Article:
The Advertizer - Your local community magazine to the Gryffe area. The Advertizer is a local business directory including a what's on guide and other local information and an interesting mix of articles.
24 LOCAL history the advertizer Renfrewshire Tile Works 2 In rural areas, Brick and Tile Works produced fire clay ‘tiles’ for draining fi elds. Like any mineral, fireclay needed skill to identify. Rather than the boulder clay which lies under much of the area, fireclay occurs in beds, deposited during glaciation, or much longer ago, between coal seams. Fireclay was commonly worked speculatively, if encountered during the digging of quarries for other minerals, including limestone and sandstone. At Seedhill Quarry, fireclay was mixed with sand at the top of the quarry, and a little ash, to produce wire-cut bricks. Most tile works also produced quantities of bricks. Drain tiles were heavy and quite fragile, and before the arrival of the railway, they could not easily be carried far, thus had to be made locally. Estate owners sought a local supply of fireclay to make tiles for their own farms. Renfrewshire had more than thirty fireclay works, the majority of which were rural Brick and Tile Works. In the lower Gryfe area, from the 1830s, tile works were set up at Gladston near Bishopton, Fauldshead south of Renfrew, Fulwood Bridge and Glenshinnoch. Initially the clay was quarried from pits beside the works. At the beginning of summer, tile production commenced, with softening of the clay and adding sand, to get the right consistency for moulding. In the early years the tiles were moulded by hand. To prevent distortion when firing, the moulded tiles were dried in racks in long sheds with wooden louvered walls. Gladston Brick and Tile Work shows the typical features of a tile works: clay pits, rows of drying sheds, and the long production shed. Once the demand for tiles passed, Gladston (later known as Dargavel Brickworks) specialised in brickmaking. Once the open clay pits were exhausted, the clay was high enough quality to make mining economic. The site was later incorporated into the Royal Ordnance factory. Many millions of tiles were produced and most remain hidden under fi elds and housing developments. Anybody digging a deep trench in their garden will have encountered them. The oldest hand-made tiles often contain the fi ngerprints of the folk who made them, nearly 200 years ago. © 2018, Stuart Nisbet, Renfrewshire Local History Forum Johnstone History Society The History Society’s May meeting is on the 8th as usual at 7.30 in the Masonic Hall Collier Street. Professor Richard Oram of Stirling University is our speaker and his subject is “Plagues ‘the pluk ‘and Precipitation. Disease and Climate in late Medieval Scotland .As this sounds like a very interesting topic we would hope for a good attendance. Visitors and members will all be made most welcome .Last night’s April meeting was both interesting and very enjoyable and well attended with one or two new faces. Iain Murray our Chairman having been involved in the last project was able to add lots of inside information. The Museum is open as usual Wednesday Friday and Saturday from 10.30 till 4pm. We have a number of books and publications on sale in the Museum and these can all be purchased online at johnstonehistory. org and can be paid for via PayPal. Supreme Sacrifice Bridge of Weir and the Great War 100 years ago this month – May 1918 Private Ernest Murray, 9th Cameronians (Scottish Rifles) Private Edward Shedden, 1st Cameronians (Scottish Rifl es) Private William Fulton Houston, Royal Engineers attached 9th Prince of Wales’s (North Staffordshires) May 1918 was a bad month for Bridge of Weir. The Germans were still pushing on with their Spring Offensive, but the rate of advance was slowing down. By mid-May Haig began to sense that the worst was over and the lines could be held. But the Germans were desperate and the fighting continued to be intense and vicious, with gas being used liberally. Ernest Murray was a joiner, the son of William, a leather worker from Arbroath, and Ann Davie. The family later moved to Bridge of Weir. He attested under the Group scheme and awaited his call up, which was February 1916 when he was 23. By late April 1918 he was with the 9th Cameronians in the 9th (Scottish) Division defending the Ypres salient at Kemmel Ridge which suffered bombardments of shells and gas. He was wounded and died in a Boulogne hospital on 7th May. Edward Shedden was born in Glasgow, the fourth of seven sons and one daughter born to Robert Shedden, a leather worker from Kilmarnock and Emily Kelly from Greenock. By 1914 he was a professional golfer at Ralston and playing well enough to enter the Open Championship, having previously been assistant at Old Ranfurly. He volunteered in November 1914, survived the Somme though wounded, and in 1918 was with the 1st Cameronians, 33rd Division, in the front line to the south-west of Ypres. On the morning of 8th May, a German attack with high explosive and gas drove the line back, but the Cameronians were ordered to counter-attack the same day. In the engagement they lost many men, and their commanding officer was captured, but they played their part in holding the line. Edward Shedden’s body was lost in the mud, missing presumed dead. William Houston’s father was from Wigtownshire, and after an itinerant life as a roadman, living partly in Broomward, Bridge of Weir, returned to Kirkinner, Wigtown as a farmer. But William, by then a joiner, stayed behind and married Elizabeth McIntosh in 1911. They had a son and a daughter. William enlisted at the age of 34 as a Sapper, and in May 1918 was attached to 9th North Staffordshires, a pioneer battalion. On the 11th May they were in Fonquevillers between Arras and Amiens when 2,000 gas shells were lobbed into the town. 59 men died immediately, and 140 were taken to a Field Hospital, many, like William, destined to suffer a lingering death a few days later. His father Robert died at his Wigtownshire farm less than two months later. Elizabeth never remarried. Read more about Ernest, Edward and William’s lives and untimely deaths at http://www. bridgeofweirmemorial.co.uk and in the book “Supreme Sacrifice: A Small Village and the Great War available from www.birlinn. co.uk or Abbey Books, 2 Well Street, Paisley, and other major bookshops or online. Gordon Masterton deadline date for our june issue - Friday 18th May - You don’t want to miss it!!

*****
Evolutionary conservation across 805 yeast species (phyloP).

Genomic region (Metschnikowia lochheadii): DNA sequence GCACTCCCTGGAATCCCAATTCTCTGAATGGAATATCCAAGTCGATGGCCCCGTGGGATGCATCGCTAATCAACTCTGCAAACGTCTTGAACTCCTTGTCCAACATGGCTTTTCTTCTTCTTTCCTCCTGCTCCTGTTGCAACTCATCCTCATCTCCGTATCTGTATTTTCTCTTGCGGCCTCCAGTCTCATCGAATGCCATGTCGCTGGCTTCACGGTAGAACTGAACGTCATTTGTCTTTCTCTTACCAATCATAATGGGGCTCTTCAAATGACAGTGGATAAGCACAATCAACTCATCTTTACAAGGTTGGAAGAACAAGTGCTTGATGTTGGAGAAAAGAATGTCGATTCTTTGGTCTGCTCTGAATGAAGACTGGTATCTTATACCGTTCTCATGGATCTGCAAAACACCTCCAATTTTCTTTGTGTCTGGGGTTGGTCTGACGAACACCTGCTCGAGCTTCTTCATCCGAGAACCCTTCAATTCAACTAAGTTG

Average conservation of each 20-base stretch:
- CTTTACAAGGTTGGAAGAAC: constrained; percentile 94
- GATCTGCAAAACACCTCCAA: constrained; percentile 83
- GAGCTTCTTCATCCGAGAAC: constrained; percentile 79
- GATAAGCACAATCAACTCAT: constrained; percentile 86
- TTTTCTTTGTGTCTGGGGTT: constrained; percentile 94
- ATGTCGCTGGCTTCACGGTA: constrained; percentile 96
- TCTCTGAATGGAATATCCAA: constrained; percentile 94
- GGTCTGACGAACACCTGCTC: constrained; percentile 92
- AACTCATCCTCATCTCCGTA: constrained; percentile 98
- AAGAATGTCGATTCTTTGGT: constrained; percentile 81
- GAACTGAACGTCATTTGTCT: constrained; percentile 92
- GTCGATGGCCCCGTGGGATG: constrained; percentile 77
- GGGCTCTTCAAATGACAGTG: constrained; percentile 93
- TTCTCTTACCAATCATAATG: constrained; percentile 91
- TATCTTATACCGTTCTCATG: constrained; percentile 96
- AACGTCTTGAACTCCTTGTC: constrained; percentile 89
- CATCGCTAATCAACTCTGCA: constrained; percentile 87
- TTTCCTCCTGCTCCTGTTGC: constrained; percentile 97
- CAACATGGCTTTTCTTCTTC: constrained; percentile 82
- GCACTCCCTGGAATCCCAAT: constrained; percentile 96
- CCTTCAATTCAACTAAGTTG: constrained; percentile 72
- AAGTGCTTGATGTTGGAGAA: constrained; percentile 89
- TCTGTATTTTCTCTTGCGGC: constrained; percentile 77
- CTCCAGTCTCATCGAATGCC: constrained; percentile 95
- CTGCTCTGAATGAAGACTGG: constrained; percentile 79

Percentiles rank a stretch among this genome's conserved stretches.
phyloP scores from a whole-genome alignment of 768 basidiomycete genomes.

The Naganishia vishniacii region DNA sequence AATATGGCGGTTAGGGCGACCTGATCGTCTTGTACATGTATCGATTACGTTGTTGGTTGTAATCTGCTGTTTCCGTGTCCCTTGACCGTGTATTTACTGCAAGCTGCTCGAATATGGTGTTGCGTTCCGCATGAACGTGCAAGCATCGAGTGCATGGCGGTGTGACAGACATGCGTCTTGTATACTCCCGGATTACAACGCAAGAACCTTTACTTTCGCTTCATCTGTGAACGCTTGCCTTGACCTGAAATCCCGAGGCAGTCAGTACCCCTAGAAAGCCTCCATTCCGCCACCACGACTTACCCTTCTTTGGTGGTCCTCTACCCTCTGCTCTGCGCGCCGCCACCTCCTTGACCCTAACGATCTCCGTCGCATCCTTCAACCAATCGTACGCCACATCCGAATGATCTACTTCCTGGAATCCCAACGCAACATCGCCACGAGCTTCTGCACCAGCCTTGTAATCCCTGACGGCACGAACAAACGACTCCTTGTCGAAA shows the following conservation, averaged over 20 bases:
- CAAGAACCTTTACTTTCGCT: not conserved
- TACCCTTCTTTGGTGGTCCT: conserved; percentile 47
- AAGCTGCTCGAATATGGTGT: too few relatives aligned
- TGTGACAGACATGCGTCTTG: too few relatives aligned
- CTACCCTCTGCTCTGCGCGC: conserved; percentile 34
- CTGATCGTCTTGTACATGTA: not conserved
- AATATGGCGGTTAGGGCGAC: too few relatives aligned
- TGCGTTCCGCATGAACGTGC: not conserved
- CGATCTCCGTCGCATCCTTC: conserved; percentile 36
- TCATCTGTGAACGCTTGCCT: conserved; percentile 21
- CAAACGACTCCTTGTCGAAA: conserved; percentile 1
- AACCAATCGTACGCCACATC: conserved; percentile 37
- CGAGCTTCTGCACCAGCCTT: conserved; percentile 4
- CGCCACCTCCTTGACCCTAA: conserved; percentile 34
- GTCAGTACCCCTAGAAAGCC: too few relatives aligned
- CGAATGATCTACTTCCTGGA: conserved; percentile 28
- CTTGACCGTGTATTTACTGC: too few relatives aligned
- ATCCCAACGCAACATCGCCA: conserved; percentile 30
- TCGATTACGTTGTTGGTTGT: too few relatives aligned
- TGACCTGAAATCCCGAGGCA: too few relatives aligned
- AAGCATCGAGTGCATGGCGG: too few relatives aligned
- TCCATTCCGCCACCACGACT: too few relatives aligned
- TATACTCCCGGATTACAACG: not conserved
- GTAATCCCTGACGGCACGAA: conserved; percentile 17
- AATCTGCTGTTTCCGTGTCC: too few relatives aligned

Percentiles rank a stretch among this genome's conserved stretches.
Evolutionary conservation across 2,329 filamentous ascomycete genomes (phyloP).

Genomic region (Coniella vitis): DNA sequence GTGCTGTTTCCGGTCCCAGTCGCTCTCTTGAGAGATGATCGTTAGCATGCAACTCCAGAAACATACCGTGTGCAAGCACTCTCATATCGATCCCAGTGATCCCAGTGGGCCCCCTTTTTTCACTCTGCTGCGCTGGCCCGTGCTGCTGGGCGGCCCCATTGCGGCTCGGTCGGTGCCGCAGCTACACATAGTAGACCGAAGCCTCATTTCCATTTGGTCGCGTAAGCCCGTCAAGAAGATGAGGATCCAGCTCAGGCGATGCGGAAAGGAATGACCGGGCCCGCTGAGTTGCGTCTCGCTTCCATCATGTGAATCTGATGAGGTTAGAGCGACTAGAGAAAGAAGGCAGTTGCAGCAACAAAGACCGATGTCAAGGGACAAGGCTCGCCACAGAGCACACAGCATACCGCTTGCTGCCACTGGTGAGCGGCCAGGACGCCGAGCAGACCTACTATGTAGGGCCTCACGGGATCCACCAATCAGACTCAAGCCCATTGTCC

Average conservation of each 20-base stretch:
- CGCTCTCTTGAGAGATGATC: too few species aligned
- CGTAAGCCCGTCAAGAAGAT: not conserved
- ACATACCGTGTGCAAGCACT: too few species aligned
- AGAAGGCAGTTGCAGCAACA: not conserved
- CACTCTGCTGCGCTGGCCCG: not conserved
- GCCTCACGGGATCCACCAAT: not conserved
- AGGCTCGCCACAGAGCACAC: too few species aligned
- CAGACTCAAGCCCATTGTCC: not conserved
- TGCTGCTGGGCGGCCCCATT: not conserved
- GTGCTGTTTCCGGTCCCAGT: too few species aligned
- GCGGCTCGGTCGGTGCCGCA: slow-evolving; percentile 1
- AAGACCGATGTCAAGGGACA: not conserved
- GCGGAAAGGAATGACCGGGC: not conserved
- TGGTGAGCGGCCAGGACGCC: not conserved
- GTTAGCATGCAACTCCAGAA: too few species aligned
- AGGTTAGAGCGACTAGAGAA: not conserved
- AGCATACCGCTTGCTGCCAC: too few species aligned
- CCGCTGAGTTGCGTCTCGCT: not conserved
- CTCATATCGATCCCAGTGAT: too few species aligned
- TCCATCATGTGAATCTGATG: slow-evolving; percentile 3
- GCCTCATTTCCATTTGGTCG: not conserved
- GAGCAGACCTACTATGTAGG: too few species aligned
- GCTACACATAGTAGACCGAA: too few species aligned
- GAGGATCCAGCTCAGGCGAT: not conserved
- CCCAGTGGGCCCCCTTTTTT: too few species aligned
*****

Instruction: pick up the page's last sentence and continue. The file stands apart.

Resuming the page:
may 2018 t: 01505 613340 e: email@example.com Interested in Photography? Our local camera clubs continually supply us with stunning shots which we use throughout the magazine, sometimes as banners or even front pages. If you’ve been inspired, why not join them and maybe see some of your photographs in print! Paisley Colour Photographic Club: Thursday evenings at the McMaster Centre, Renfrew. www.paisleycolour.co.uk Langbank Camera Club: Second and fourth Mondays of the month. For more information please contact Derrick McPherson at firstname.lastname@example.org. Gryffe Camera Club: Wednesday night at The Carrick Centre, Houston between 7.30pm and 10pm. Kilmacolm Camera Club: Tuesday evening, 7.30pm (October to March) at the Kilmacolm New Community Centre, Room 1.01. For more information contact: Billy Blair, Tel: 873383; Janice Stevenson, Tel 873595. Website: clikpic.com/kilcamclub/ Diaporama: Second monday of each month @ 7.30pm in the Carrick Centre Houston. Taken by Kate Cummings (Diaporama) on the island of Harris Taken by Mike Cruise (PCPC) - “Black Grouse at Leck” Hedgehog Awareness Week 25 This runs from 6th-12th May 2018. Can you pledge to do even just one thing to raise awareness of the hedgehogs’ plight during Hedgehog Awareness Week? You might contact your local council or Tool Hire Company and ask them to use our free Strimmer stickers on their machines (see http://www. britishhedgehogs.org.uk/ hedgehog-heroes-roll-honour/) You might organise an event such as a coffee morning, cake sale, jumble sale, sponsored event or fun day. You could text HHOG18 £5 to 70070 to donate £5 to BHPS. (You can change amount to £1, £2, £3, £4, or £10 donate those amounts). You can also find our JustGiving Appeal page at https://www.justgiving.com/ campaigns/charity/bhps/haw18 and if you are holding and event or doing a sponsored something you can link in with us there. You could display information in your local library, school or garden centre, etc. You could contact your local newspaper or radio station asking them to help hedgehogs by printing a letter from BHPS (we can provide a letter to the editor on request) or organising an interview with us during this week. Taken by Ross Samson (PCPC) - “That Pool in Glen Rosa” Enjoy your walk Taken by Frank Donnelly (PCPC) - “Over It” Scotland’s outdoors is a great place for dogs and their owners. But please remember you and your dog share the outdoors with others. You have the right to be on most land for recreation providing you act responsibly (as set out in the Scottish Outdoor Access Code). Dogs that aren’t kept under proper control are a real concern for land managers and visitors to the countryside. Dogs can worry and injure farm animals, disturb wildlife and can scare other people. Dog waste also spreads diseases, especially if the dogs haven’t been regularly wormed. Find out more about the Scottish Outdoor Access Code at www.outdooraccess-scotland.scot/ You could post leafl ets in your area letting people know how to help hedgehogs in their gardens. We can provide leafl ets and posters, just email us - info@ britishhedgehogs.org.uk or download from our website www.britishhedgehogs.org.uk If you are organising an event or display, please let us know so that we can keep a list of events all across the country. Please do at least one thing during this week to help hedgehogs @GryffeAds www.advertizer.co.uk